Two of the Silicon Valley’s bigwig companies – Oracle and Google – are preparing for an April 16-scheduled trial in a San Francisco federal court; with the patent-infringement scuffle between the two companies pivoting around Google’s increasingly popular Android operating system for mobile devices.
The trial is connected with a lawsuit which was filed by Oracle nearly a year-and-a-half back, when it complained that Google’s Android software violated copyrights and patents that Oracle acquired with its 2010 purchase of Sun Microsystems and its Java technology in a $7.3 billion deal.
The chances of the two companies working out a settlement before the trial appear to be rather bleak, especially after Oracle slighted a proposal of a $3 million payment by Google in damages, and potentially cutting the company in for less than one percent of Android revenue.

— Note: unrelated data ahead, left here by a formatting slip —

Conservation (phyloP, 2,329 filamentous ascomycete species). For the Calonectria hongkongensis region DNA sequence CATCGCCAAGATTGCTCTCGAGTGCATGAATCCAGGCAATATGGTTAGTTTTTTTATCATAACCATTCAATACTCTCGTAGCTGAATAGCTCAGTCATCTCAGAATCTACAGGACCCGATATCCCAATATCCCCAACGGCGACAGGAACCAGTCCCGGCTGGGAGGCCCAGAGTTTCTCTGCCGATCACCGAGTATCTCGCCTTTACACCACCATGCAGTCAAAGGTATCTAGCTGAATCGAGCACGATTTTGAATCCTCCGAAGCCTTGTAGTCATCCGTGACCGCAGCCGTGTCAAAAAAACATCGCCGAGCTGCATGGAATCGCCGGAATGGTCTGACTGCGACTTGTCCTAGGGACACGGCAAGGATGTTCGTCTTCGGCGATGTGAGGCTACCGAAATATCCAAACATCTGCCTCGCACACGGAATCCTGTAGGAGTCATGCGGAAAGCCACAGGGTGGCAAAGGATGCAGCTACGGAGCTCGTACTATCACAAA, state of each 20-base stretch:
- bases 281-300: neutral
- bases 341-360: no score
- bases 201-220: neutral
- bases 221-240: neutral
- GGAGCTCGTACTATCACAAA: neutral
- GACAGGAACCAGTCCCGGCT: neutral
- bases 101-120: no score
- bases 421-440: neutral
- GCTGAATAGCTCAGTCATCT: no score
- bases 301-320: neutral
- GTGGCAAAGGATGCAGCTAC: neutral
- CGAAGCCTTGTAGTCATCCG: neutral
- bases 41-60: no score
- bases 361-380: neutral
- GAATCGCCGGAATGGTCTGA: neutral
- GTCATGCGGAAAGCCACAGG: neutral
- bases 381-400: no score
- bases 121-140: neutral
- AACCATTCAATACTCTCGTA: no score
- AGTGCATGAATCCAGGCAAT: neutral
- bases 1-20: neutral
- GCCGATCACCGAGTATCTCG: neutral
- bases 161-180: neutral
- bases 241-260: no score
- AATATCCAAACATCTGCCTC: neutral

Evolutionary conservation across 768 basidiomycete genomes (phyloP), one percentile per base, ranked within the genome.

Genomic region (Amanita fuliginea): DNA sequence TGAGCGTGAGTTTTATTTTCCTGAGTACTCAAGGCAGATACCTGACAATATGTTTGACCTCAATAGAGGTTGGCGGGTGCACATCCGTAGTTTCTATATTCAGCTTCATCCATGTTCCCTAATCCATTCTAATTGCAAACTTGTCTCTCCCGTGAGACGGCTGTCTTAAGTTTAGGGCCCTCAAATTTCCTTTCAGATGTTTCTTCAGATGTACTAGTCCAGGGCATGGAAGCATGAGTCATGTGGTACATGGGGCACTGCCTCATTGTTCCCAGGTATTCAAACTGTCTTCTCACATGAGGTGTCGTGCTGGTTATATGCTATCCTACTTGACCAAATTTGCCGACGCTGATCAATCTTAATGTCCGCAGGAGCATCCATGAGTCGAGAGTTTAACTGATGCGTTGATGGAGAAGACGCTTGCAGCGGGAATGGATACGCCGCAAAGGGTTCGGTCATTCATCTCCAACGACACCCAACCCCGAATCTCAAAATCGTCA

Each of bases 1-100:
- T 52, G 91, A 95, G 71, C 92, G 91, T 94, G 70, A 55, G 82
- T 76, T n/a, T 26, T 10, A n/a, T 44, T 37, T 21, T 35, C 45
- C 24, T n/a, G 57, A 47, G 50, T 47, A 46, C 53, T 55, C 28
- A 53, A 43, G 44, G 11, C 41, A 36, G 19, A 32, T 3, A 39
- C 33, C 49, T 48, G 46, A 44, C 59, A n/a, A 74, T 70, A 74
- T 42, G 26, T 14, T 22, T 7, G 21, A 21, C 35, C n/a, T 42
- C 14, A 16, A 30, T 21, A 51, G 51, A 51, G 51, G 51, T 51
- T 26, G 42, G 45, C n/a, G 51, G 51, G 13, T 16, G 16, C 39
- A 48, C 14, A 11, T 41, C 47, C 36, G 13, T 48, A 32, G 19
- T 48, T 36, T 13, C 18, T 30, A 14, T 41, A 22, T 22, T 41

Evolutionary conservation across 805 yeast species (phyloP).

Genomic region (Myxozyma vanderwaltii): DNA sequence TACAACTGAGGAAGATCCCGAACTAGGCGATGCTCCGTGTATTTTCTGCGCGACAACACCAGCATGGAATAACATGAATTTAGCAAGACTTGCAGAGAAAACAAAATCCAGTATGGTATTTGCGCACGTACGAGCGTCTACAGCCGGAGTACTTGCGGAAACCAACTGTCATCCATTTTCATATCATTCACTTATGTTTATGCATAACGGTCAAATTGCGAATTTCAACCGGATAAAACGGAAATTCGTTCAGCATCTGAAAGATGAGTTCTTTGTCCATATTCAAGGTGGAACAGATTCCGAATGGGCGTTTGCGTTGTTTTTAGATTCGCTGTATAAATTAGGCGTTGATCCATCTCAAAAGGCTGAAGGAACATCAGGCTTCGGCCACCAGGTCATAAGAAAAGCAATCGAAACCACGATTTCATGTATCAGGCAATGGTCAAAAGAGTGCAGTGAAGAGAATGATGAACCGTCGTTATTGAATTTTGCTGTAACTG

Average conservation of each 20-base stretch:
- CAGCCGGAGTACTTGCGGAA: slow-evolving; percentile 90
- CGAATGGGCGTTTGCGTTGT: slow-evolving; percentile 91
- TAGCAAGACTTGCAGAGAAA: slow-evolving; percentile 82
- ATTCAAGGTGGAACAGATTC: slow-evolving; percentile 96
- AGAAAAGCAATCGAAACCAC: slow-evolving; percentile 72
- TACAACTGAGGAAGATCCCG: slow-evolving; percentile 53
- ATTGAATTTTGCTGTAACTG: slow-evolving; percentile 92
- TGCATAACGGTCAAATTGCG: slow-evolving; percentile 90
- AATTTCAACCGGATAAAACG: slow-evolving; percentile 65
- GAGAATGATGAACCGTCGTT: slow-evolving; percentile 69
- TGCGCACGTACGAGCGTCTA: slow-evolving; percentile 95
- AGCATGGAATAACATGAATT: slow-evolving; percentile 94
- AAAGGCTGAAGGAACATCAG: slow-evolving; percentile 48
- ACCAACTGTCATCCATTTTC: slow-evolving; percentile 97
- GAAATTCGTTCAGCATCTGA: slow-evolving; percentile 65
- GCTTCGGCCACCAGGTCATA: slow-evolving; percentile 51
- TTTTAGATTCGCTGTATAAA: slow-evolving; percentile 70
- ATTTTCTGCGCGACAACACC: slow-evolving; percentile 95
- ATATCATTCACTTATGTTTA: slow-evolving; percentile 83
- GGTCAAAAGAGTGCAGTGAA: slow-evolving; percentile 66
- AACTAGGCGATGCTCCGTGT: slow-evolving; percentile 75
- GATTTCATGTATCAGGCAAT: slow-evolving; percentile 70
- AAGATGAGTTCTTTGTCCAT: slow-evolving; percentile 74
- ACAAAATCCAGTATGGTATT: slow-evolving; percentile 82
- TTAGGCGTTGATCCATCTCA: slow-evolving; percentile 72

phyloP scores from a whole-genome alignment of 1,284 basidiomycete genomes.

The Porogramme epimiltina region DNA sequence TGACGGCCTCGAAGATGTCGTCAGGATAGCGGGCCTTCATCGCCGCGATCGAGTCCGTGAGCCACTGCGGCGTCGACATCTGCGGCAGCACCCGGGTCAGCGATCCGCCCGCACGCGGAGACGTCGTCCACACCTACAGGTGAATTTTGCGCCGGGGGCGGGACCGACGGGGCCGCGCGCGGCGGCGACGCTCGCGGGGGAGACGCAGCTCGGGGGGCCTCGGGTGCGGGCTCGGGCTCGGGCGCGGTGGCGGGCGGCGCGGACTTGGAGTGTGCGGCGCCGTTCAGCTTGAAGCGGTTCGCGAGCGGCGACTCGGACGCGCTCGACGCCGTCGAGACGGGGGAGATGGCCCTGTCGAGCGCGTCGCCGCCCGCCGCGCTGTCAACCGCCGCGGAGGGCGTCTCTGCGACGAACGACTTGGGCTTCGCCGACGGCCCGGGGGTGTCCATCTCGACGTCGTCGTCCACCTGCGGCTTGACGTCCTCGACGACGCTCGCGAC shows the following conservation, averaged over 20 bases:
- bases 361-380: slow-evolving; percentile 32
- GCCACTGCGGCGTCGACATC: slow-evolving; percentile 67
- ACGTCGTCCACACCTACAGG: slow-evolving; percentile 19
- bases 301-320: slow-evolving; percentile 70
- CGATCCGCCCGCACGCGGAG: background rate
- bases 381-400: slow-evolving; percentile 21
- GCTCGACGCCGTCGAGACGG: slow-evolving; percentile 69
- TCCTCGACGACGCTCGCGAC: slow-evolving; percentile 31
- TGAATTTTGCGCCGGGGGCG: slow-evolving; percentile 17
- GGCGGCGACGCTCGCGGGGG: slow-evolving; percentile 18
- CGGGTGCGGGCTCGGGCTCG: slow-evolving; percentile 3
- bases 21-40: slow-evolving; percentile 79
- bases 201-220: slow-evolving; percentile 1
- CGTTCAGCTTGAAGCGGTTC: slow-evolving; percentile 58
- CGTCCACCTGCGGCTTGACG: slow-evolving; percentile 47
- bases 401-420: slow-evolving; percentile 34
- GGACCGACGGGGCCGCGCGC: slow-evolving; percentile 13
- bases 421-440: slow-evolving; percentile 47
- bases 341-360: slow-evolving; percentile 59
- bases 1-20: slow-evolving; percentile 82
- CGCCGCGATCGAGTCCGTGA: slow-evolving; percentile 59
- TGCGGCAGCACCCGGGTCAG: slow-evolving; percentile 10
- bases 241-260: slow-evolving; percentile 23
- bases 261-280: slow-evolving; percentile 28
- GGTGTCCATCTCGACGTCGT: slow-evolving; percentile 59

While Oracle and Google gird for the forthcoming trial, Google has expressed the opinion that the scheduled eight-week trial could be possibly be shortened. However, Oracle is neither in favor of a revised trial schedule nor is it willing to forego its right to a face off before the jury.
Noting that it would not pass by its chances of winning an injunction against Android software, Oracle said in a filing that it “cannot agree to unilaterally give up its rights, on appeal and in this court, to seek full redress for Google's unlawful conduct.”